Adults behaving badly


When we moved to Switzerland four years ago, my kids hadn’t reached the point where sports were an ordinary part of our lives. They reluctantly participated in whatever athletic endeavor struck my fancy when I received the local YMCA registration. Usually, my choices revolved around nap times and when I needed a break from staring at the four walls of my living room.

Living overseas, we were at the mercy of the international school sports program, which happened to be run by a happy-go-lucky Ghanian soccer star and a grumpy German whose idea of gymnastics involved the kids schlepping the heavy mats around the gym and occasionally rolling around on them. As genetics would have it, my kids didn’t play soccer. And I taught schlepping for free, mostly in the form of overloaded suitcases. Many of the students came from Europe or South America, so traditional American sports weren’t offered in the lower school. The middle school did offer them, and this allowed for a my daughter to play softball and basketball in a super low-key environment with students who likely hadn’t played an “American” sport before.

It was fantastic. And fun, really, really fun. It offered the perfect on-ramp for learning teamwork and good sportsmanship, while the parents sat around and chatted, half of us never understanding the rules of the games. (Sadly, as a confirmed anti-athlete, I still know nothing about any of these sports. My husband once caught me reading a book at a minor league baseball game, which may contribute to the problem.)

Fast-forward four years, and we have immersed ourselves into every sport our township and schools have to offer. I spend a lot of time cheering for things I don’t completely understand, which is basically how I operate in daily life, so I’m working within my skill set here.  As I sit on the sidelines with some intensely involved (read: obnoxious) parents, discussing the merits of a six-day per week and late-night practices, I feel thrust into deep waters.

My husband coached basketball for two of our kids teams, and I discovered that he was one of the few coaches who didn’t throw their hands up in utter despair and mouth unpleasantries at eleven year olds trying to hold their own on a court. One grandpa turned to me yesterday and remarked, “I like him. He’s gentle with the kids”,  while M stood across the court high-fiving each and every one of them.

I know a family whose lives are held prisoner by their kids athletic schedules. Church, friendships, school, even normal everyday life bows down to the almighty sports god. I see how it becomes an idol, and I fear that we will fall into this trap of idolatry, never returning to a sense of fair play and fun. Parents, where is all the fun?

I don’t have any answers, only questions and wishful thinking. I won’t ever push my kids to be the best at every game, but if I’m going to sit on the sidelines for hours every week, I want us to learn from and enjoy it. Idol-less, with high-fives included.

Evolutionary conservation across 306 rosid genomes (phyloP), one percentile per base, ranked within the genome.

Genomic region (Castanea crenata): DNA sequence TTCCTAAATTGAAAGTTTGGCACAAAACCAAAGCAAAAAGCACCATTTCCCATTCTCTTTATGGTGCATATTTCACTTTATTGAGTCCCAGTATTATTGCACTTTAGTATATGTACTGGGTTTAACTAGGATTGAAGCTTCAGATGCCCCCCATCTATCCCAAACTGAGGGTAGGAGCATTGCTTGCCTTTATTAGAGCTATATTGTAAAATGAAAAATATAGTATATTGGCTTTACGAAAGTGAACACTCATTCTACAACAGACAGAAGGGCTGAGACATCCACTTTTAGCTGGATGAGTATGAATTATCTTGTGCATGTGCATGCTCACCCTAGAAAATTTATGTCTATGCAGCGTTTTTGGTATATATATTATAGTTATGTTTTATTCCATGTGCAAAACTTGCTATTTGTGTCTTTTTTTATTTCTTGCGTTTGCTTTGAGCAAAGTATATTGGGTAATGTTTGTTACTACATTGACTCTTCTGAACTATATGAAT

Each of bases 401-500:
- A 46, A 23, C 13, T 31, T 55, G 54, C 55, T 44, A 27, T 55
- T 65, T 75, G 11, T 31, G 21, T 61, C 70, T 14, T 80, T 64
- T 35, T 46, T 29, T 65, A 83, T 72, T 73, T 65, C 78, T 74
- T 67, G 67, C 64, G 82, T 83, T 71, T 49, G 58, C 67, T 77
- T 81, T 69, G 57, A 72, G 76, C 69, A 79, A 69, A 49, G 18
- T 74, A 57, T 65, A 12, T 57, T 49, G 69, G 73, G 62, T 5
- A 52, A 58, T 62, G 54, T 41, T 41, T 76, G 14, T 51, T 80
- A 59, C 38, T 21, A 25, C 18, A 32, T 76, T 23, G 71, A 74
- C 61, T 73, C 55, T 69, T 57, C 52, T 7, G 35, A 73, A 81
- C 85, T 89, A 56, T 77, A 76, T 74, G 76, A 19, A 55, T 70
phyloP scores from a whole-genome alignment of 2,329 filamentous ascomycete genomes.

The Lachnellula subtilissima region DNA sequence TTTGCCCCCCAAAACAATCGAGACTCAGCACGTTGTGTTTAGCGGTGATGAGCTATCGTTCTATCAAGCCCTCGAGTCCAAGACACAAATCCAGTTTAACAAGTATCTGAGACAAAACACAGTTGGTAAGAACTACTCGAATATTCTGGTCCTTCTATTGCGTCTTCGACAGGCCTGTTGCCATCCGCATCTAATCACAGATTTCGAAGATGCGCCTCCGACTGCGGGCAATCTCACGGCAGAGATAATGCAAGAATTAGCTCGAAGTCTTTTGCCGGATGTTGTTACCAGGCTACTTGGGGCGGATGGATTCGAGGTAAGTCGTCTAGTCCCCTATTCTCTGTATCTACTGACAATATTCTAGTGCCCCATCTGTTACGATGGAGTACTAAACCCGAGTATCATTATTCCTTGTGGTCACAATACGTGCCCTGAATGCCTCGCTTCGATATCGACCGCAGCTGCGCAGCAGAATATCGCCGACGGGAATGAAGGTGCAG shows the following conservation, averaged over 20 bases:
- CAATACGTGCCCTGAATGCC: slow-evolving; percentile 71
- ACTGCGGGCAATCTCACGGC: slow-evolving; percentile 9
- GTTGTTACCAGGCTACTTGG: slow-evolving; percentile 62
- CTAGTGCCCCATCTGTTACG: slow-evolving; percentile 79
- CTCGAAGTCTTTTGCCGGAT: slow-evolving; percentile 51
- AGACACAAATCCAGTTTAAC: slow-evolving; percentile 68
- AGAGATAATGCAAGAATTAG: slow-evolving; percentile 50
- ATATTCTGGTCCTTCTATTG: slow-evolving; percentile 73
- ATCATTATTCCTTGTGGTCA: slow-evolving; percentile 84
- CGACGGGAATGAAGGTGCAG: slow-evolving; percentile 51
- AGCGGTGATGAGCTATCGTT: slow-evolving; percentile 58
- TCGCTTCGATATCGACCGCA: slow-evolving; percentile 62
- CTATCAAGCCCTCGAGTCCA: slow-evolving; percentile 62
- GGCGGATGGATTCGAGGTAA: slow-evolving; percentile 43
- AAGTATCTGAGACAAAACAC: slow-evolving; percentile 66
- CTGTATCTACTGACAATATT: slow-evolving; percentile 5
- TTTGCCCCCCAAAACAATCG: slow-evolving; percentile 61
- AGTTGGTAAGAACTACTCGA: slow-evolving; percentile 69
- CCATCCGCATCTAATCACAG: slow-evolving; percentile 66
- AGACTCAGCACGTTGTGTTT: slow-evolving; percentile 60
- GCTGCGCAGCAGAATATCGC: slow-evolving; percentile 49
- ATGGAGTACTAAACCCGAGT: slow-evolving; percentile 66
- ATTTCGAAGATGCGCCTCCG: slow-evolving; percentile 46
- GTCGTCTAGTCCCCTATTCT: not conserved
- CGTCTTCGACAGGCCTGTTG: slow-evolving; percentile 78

The basics

Mail Attachment

Tonight is our third and final Back to School night. I have attended coffees and meetings and planning sessions. I’ve met with teachers and mothers and people who want me to sign my name to volunteer lists in blood. I have engaged in more small talk than I can possibly recover from, and I am sick of hearing my own story.

“We moved from Switzerland. No, I don’t speak Swedish. The Swiss speak German. No, I don’t speak that either. We lived here before. We live here again. Yes, I’m glad to be back (mostly a lie). Yes, my kids love school (also a lie). Yes, I too feel like I’m slowly losing my mind, while trying to keep up with their schedules (the absolute truth).”

I hope to someday have a conversation in which I don’t have to simply rattle off the names of my children and their ages. Forget what grade their in, let me tell you how my daughter’s wit reminds me so much of her father I can’t help but smile. How my son’s ability to see past the superficial to the heart of things makes me wish for his insight. How my youngest lights up a room when she walks in. Let me tell you how some days I want to hide from them in my closet, from the incessant bickering and the never-ending requests to go here, buy this, help them with that. How sometimes I feel certain you’re doing this mothering thing better than me. Like when one of my children says incredulously, “You mean Jesus was a real person?” Um, yeah. We told you this approximately 2894 times. When your kid asks you this question, you wonder if there will ever come a time when they will believe it. Word to the wise–this is probably not the time to enter into a discussion about the book of Revelations. I know this from personal experience. Let’s just stick to the basics.

I find myself wanting this more and more these days. A return to the basics. A return to regular home cooked meals, to evenings around the dinner table where no one jumps up to look at a screen of any kind. I want to return to good books and early bed times and knowing that Jesus walked the earth in mud-caked feet. I want a church where I can greet my neighbors, where I can tell someone how things really are, how the kids are crazy and so am I. I want to drive to the shop to buy what I need and not everything the ads tell me I want. I want the clock to tick the hours and for me to feel the passage of time, and I want to learn not to fear it.

Let’s just stick to  the basics. Time together. Real conversation. Good food, solid faith, enough hours in the day to worship, work, and play.


What are some of the basics you’re sticking with or hope to see return?